Disable Windows Defender Summaries via Registry

Windows Defender does some great stuff, but in my opinion one of the more ‘noisy’ things it doesin Windows 10 is provide a frequent notification to say it’s working but hasn’t found anything.

Many users may find this notification unnecessary and breaking their work focus just to be told that their PC is fine. Especially in a business environment, they’d think that is someone else’s problem.

Windows Defender Security Center Settings

A user can turn these off themselves of course, in the Windows Defender Security Settings page under Virus & threat protection notifications. It’s possible to turn off all informational notifications, or untick certain types.

Although there is an inbuilt Group Policy to also turn off informational notifications, to me I’d still want users knowing a threat was found or something was blocked – those are useful to the user. However the recent activity and scan results is the one I’d suggest disabling, but there’s no Group Policy for that.

Luckily this is just a single registry key which I’ve found through using Procmon:


HKEY_LOCAL_MACHINE\SOFTWARE\Microsoft\Windows Defender Security Center\Virus and threat protection\

REG_DWORD: SummaryNotificationDisabled

Value: 1 (decimal)

This setting can be rolled out through Group Policy (even as a run once and don’t reapply) if you’d like users to have control over turning the setting on.

Microsoft Software Ready For Betting?

If there’s one thing difficult to accuse modern American tech companies of, it’s inadequate preparation. While the consumer-facing sides of these companies deal with exciting products, software updates, and things of this nature, the same companies are constantly working behind the scenes in order to enrich their offerings. This includes development, marketing, maintenance, and perhaps most interestingly, concept consolidation and patent acquisition.

There are constant examples of major tech companies quietly filing patents long before a product actually goes to market, from a given type of screen for a mobile phone to current rumors of Apple’s designs for augmented reality glasses.

One recent example of this that seems to have flown under the radar is Microsoft’s file for Patent No. 0125691. This came to light late in 2016, with notes that the patent application includes words and phrases like “real-time” and “determine payout of event” that appear to point toward a gambling application. Said one article on the development, it could be a critical piece of a future with widespread legal gambling in the United States.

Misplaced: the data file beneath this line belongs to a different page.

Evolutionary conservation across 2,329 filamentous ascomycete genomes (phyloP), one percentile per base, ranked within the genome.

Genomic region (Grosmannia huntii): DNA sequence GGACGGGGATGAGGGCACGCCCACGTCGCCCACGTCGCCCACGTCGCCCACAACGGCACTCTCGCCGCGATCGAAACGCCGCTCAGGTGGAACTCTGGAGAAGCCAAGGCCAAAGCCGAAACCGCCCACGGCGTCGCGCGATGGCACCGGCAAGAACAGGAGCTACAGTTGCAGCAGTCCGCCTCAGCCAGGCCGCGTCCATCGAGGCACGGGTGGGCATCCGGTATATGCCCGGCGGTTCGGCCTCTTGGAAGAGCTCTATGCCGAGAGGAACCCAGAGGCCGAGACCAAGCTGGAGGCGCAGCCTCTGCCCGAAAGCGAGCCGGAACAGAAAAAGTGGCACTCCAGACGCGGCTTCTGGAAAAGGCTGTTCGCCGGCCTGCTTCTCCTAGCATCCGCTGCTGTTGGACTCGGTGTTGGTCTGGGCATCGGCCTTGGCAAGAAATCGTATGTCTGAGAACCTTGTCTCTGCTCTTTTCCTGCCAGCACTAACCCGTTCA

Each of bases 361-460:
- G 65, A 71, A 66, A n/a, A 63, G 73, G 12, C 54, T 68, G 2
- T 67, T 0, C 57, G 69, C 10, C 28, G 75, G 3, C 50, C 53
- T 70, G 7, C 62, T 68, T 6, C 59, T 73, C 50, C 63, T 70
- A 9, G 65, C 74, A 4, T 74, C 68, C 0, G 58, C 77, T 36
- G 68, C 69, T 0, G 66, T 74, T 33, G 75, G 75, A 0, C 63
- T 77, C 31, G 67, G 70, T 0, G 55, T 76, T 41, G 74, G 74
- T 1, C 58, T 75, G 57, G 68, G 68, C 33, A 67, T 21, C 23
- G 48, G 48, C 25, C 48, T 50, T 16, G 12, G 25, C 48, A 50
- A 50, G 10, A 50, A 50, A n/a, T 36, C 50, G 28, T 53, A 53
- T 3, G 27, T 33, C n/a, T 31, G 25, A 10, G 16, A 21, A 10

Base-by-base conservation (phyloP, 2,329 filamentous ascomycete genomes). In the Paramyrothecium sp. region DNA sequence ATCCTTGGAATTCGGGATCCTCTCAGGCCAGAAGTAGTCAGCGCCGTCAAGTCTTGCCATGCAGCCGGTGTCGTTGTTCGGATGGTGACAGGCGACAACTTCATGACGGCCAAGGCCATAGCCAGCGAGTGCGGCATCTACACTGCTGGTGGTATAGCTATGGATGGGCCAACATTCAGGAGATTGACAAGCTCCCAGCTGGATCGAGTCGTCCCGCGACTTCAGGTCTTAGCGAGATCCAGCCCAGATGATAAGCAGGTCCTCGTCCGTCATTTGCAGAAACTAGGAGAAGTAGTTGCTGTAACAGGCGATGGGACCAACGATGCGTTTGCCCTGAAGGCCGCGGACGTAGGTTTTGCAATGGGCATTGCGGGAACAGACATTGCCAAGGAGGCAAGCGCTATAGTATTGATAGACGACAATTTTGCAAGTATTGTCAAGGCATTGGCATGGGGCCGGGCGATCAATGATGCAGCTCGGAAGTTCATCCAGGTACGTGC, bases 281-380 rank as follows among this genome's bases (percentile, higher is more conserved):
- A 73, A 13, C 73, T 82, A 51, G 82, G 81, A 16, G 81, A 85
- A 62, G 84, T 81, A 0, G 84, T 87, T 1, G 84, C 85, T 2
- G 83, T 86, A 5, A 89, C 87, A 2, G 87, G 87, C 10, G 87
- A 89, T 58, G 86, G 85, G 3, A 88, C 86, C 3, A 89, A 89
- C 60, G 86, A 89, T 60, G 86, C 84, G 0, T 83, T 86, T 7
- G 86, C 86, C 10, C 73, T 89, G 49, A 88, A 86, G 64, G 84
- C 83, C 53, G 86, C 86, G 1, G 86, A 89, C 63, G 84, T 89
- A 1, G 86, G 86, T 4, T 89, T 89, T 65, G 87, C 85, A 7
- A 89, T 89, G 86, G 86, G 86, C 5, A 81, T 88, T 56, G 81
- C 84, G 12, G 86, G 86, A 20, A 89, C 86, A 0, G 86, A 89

In 2016, that still sounded very much like a future, because there was little publicly evident momentum toward establishing legal betting beyond places like Nevada and New Jersey. That all changed early in 2018 however, when a Supreme Court decision altered the betting landscape significantly. It remains up to individual states to legalize the activity (and you can track their progress here), but to put it in clear terms, it’s now legal to make it legal, if that makes sense. And that means the environment Microsoft appears to have been preparing for with this particular patent is closer to materializing than we might have once believed.

As to what that environment will look like, and what sort of activity Microsoft could ultimately get involved with, we might best look to examples set in countries where sports betting is legal. This has been the case in the UK for some time for instance, and the same can be said of Australia. In these countries there are numerous betting sites available, and they tend to be accessible both online and via mobile. It may well be that Microsoft is aiming for the higher end of all this as well.

It’s recommended that people looking for modern betting sites pay attention to in-play services, which essentially allow for real-time gambling and decision-making, but which aren’t necessarily available through some older platforms. Given that the patent, as mentioned, references the term “real-time,” it would appear that Microsoft is up-to-date on what bettors look for in modern sites or applications.

It’s still not crystal clear how or when the patent might be used. But we may find out sooner than we thought thanks to the progress of legal betting in the U.S., and it certainly sounds as if the tech giant is going to have its own services available in this area. 

Azure AD Sign-in via Google Chrome and Conditional Access

While testing MFA, Conditional Access and all the other good stuff Azure AD provides, I came across this scenario:

Conditional Access configured to require MFA if the user wasn’t on an Azure AD Hybrid PC, or coming from an internal IP.

User on an Azure AD Hybrid PC, but on an external IP.

User uses Chrome to access a Microsoft resource, and gets challenged despite being on the Azure AD Hybrid PC.

It seems that the sign-in process isn’t aware of the state of the computer when using Chrome- but there is an easy fix: deploy Windows 10 Accounts extensions for Chrome.

This is really easy to do via Group Policy.

  1. If you don’t already have them, get the ADMX Group Policy files for Google Chrome and deploy into your environment
  2. Under User Configuration > Policies > Administrative Templates > Google > Google Chrome > Extensions, configure the policy ‘Configure the list of force-installed apps and extensions’:

3. Change the radio button to enabled, click ‘Show’ and enter the value for the add-in

ppnbnpeolgkicgegkbkbjmhlideopiji;https://clients2.google.com/service/update2/crx